And it will indeed happen, regardless of what kind of man or woman you are, if you have faith that you can be changed. And if you must struggle with that faith, and not give up even though you fall, and continue to struggle to live righteously, even if, for the moment, you are not righteous.

In our age what has happened is that sins have been re-codified, they have been renamed, reassigned. Things we understand to be sin, the world calls virtue, and these are. Many things, not just sexual sins that are obviously happening in the world today and being called virtuous, but all manner of other things. Why does the world, and even us, since the Psalmist has us beseeching the Lord each Vespers that we not “make excuse with excuses in sins”, speak about sin so?

Because people struggle against these sins and they can’t make it, they can’t hack it. Instead of accepting this reality that they are weak and they need a Savior and they can be changed if only they believe the words “Come and see“, and acknowledging (and more than this: embracing!) the struggle that comes with it, the sweat and the tears and the blood that comes with it, they redefine what a sin is.

We see these examples in secular life, but also we have these examples in our own life when we excuse ourselves from our sins. For the Christian excuses himself mostly because he cannot bear that he calls himself a Christian, but does not act as one. I say, Christian, admit boldly to the Lord, that I am a Christian but I don’t act as one. Or I desire to act as one. Be willing to say it, be willing to say it out loud. Be willing to admit that you fall short continually but have great hope that He can, and not just can but will, change you if you live by faith.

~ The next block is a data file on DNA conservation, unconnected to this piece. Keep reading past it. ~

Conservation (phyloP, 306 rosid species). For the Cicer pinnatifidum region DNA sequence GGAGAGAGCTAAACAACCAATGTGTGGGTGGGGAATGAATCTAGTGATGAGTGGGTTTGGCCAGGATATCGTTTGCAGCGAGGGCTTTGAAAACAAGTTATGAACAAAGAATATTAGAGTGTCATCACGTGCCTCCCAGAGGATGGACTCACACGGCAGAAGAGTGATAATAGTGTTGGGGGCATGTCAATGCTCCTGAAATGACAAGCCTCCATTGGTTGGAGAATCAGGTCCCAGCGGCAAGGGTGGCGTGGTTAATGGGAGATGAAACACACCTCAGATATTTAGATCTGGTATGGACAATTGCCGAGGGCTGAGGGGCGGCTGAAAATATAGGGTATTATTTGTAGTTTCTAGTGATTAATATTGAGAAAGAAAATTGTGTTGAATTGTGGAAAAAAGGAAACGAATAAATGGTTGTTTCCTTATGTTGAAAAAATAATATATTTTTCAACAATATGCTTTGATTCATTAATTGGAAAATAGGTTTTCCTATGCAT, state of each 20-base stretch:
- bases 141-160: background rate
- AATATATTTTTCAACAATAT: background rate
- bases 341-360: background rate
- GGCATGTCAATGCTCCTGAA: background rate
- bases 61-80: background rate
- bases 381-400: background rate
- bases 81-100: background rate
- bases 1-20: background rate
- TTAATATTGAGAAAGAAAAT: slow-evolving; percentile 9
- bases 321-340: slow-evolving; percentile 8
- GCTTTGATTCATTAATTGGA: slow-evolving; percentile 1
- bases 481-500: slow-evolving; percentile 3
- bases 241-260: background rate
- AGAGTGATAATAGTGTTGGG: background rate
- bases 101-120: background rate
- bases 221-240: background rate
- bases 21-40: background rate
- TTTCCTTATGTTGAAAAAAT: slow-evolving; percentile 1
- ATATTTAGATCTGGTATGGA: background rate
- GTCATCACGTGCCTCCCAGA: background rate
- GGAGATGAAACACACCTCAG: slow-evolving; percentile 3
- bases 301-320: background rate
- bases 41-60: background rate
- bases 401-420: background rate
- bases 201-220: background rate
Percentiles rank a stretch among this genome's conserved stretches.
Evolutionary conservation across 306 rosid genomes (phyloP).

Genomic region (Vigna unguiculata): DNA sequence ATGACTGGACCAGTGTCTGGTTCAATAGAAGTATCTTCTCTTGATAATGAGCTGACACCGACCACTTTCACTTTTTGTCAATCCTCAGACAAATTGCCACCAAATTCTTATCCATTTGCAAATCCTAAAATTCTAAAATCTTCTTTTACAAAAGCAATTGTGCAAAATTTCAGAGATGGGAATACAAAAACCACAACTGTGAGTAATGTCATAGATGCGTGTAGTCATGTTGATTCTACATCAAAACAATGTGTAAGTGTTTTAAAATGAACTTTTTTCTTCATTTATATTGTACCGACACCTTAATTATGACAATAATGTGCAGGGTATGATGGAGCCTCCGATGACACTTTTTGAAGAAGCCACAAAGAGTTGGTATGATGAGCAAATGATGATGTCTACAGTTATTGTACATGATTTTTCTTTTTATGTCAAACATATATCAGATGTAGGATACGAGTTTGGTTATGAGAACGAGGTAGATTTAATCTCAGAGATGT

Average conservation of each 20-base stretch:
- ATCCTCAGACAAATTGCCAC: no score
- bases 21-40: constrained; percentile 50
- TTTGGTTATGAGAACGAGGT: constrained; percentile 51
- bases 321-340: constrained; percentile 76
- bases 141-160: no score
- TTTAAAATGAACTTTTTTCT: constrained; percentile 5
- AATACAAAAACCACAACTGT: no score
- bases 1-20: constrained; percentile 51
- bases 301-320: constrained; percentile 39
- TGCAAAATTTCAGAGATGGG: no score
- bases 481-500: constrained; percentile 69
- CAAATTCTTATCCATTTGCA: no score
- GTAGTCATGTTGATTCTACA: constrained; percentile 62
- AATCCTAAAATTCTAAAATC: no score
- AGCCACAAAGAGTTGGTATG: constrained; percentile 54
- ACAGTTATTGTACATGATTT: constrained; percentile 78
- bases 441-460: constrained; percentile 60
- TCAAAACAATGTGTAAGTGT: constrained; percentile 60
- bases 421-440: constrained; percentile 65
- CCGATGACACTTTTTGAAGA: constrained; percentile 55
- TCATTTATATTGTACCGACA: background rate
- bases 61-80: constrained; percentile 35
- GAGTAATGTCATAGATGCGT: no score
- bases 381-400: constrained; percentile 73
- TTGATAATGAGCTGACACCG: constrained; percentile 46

Look at the examples of many of the saints. They had many falls in their lives. And yet, they are righteous. How can this be? Because they were willing to come and see. They were willing to take the trip.

Now Nathaniel only walked a few paces to see Jesus. But this trip is indicative of our life.

The Lord says I will show you greater things than these. Not just that I know you are under a fig tree; not just that I know all your thoughts. I knew you yet while you were in the womb. Not just those things; Greater things than these will I show you. I will show you that you can be completely changed, completely made whole. Have no fear, have no sadness, have no doubts, have no sins, have no shame. Have no pain. I will show you greater things than just that I know you. I will show you that I will change you, this is what the Lord says to Nathaniel. And this is what the Lord is saying to us.